An Architecture Of Reuse, Built With Iridescent Curtains

The social issues of today has changed the course of architecture. Once “good” architecture created  from untouched sites and endless budgets; now, the trend is shifting more towards affordable and sustainable alternatives, such as adaptive reuse.


At  this year’s  Venice Architecture Biennale, the Netherland Petra Blaisse  and her team have filled their space with a series of shimmering pink and silver curtains, hung on motorized frames that divide the expansive galleries into smaller spaces.


The Dutch  pavilion’s interior changes every five minutes–accompanied by a soft whirr, transforming  the 1954 vacant building of the  pavilion throughout the entire length of the Biennale.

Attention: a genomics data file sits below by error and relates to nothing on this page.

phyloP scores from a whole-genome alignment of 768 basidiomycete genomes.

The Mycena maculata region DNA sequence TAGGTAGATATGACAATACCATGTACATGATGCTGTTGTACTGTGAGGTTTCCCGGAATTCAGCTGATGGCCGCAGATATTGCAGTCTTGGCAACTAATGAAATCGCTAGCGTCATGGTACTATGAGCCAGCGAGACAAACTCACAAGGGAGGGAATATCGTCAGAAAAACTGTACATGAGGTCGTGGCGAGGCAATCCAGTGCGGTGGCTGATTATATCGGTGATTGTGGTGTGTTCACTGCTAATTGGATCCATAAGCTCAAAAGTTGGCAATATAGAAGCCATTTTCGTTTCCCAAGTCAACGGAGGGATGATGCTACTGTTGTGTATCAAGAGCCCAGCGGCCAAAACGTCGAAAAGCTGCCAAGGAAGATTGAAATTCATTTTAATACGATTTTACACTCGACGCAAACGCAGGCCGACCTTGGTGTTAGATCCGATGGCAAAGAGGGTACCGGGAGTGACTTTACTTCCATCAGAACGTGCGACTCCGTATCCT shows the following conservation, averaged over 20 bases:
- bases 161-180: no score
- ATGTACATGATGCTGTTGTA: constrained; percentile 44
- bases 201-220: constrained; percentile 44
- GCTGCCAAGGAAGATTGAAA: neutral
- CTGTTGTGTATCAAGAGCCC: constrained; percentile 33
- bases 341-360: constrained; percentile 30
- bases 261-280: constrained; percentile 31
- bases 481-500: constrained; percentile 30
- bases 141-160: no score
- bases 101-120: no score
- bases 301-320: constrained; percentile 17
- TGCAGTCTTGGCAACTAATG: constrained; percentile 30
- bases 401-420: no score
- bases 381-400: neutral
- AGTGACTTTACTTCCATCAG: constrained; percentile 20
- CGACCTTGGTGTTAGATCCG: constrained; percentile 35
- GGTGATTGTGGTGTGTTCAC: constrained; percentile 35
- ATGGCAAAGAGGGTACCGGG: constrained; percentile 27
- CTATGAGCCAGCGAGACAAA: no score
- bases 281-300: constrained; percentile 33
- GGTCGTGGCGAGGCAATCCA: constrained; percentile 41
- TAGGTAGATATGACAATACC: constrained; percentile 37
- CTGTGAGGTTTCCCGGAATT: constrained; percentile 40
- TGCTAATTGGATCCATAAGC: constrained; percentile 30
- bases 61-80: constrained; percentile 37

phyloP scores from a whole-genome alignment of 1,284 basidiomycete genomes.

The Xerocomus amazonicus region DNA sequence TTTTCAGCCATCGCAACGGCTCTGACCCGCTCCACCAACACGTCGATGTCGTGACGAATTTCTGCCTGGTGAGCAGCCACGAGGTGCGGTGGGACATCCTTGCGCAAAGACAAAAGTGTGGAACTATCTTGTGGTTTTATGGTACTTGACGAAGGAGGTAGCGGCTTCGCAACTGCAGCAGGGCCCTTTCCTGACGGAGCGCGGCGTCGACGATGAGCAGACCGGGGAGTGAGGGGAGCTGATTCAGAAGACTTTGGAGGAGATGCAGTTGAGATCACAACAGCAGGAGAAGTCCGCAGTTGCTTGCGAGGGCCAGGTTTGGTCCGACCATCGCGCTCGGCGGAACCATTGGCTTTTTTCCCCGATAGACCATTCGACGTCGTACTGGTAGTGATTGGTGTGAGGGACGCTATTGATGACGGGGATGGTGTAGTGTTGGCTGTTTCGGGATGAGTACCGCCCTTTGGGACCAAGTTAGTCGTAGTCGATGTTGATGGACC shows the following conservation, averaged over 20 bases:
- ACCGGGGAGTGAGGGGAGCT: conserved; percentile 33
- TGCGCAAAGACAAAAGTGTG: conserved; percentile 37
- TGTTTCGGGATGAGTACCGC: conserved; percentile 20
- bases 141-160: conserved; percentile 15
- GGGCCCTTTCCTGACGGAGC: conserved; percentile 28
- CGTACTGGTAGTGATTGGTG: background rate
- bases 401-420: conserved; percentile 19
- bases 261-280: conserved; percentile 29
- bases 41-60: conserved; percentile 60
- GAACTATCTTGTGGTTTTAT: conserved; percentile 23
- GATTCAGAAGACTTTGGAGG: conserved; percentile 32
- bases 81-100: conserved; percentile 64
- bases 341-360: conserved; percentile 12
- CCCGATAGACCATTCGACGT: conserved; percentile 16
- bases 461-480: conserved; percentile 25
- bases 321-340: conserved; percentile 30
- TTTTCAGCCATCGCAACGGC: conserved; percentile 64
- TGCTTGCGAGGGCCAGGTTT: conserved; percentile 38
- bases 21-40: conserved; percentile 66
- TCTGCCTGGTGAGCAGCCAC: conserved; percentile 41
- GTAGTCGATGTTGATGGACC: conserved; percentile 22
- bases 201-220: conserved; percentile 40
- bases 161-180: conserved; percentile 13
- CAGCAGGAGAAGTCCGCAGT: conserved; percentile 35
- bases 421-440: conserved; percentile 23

“We are not hanging Objets d’Art, exhibit works or stage events,” says Petra Blaisse, the textile designer and frequent Rem Koolhaas-collaborator behind Re-set. “We are responding to the vacant architecture itself.”


Rather than stage an exhibition, like most other countries at the Biennale, Blaisse with the swishing of fabric–demonstrated how relatively low-cost, low-impact architectural interventions can re-animate abandoned spaces.


Re-set is the sequel to the Dutch submission to the International Architecture Exhibition in 2010, titled Vacant NL, a presentation by the Netherlands Architecture Institute (NAI) and Rietveld Landscape that shed light on the huge amount and enormous potential of disused buildings in the Netherlands. 



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